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European Biopharmaceutical Review

Pricing and Reimbursement Strategies for Biopharmaceuticals

The international market potential for new biopharmaceuticals is expanding rapidly. However to be successful in these growing markets, manufacturers must develop effective strategies to address the exigencies of price regulation and government sponsored reimbursement schemes. Biopharmaceuticals face unique challenges. For these products, there are significant research and development costs and premium pricing is often required to offset the initial investment. Moreover, clinical trials for these products are typically designed to demonstrate safety and efficacy, but not superiority over existing agents. All countries are becoming increasingly interested in technology assessments and economic evaluations of pharmaceuticals and other medical interventions as they try to make difficult decisions on allocating funds. A lack of evidence demonstrating superiority is often cited by drug plan managers as the reason products are not included on drug plan formularies.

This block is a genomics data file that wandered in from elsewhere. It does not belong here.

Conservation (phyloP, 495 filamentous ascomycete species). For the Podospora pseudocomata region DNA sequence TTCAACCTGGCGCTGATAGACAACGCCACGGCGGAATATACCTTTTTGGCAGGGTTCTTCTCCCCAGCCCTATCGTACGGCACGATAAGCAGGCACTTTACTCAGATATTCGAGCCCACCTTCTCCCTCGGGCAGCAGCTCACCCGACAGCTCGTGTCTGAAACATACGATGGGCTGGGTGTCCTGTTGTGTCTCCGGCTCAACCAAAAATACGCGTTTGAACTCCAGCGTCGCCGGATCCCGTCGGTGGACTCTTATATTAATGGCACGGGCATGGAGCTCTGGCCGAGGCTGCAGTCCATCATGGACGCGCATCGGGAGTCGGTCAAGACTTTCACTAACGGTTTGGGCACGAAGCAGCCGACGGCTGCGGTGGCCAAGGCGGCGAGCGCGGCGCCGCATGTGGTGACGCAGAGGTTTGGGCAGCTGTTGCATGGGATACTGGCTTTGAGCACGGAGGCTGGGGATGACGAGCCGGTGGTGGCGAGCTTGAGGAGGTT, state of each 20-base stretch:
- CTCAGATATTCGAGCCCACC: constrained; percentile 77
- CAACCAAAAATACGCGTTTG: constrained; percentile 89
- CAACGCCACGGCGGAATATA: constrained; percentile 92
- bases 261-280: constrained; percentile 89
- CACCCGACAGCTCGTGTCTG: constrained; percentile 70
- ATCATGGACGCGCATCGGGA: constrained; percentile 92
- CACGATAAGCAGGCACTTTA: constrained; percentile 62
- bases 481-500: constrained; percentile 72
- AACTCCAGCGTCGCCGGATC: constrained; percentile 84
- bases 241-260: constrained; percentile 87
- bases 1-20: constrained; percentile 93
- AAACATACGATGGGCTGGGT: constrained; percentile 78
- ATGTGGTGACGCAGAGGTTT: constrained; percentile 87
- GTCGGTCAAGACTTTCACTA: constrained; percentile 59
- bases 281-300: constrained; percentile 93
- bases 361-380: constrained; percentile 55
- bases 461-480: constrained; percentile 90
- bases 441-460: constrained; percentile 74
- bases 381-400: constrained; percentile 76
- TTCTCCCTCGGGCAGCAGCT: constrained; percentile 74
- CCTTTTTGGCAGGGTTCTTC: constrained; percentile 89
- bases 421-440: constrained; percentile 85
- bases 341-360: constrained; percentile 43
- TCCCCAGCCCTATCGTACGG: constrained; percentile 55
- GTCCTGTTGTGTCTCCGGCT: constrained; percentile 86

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By Susan Neale and W. Neil Palmer of Palmer D'Angelo Consulting Inc

Susan Neale is a Policy Analyst with Palmer D'Angelo Consulting Inc in Ottawa, Canada. She researches emerging issues in the pharmaceutical industry and reviews health care policies in Canada and internationally.

Ms Neale has written articles and reports on a wide range of issues including pricing and reimbursement in Canada, drug plan cost drivers and global pricing strategies. She holds an MBA from York University in Toronto.

W. Neil Palmer is Principal Consultant with Palmer D'Angelo Consulting Inc, a Canadian-based consulting firm that provides strategic advice on the pricing and reimbursement of pharmaceuticals in Canada, the US and Europe. Mr Palmer is the Chair of the BIOTECanada committee concerned with price regulation of biopharmaceuticals in Canada.

He has written extensively on pricing and reimbursement issues and is a frequent speaker at pharmaceutical conferences in North America and Europe. Mr Palmer worked with the Canadian Patented Medicine Prices Review Board (PMPRB) for six years, first as a consultant and then as a senior staff member.

At the PMPRB his responsibilities included policy development, overseeing the price review of patented medicines and conducting economic research. Prior to this, he worked with the Health Division of Statistics Canada where he was responsible for economic and statistical analysis of health care costs and utilisation. After completing his studies at the University of Western Ontario, Mr Palmer began his career in Montreal with the research group of the Kellogg Centre for Advanced Studies in Primary Care.


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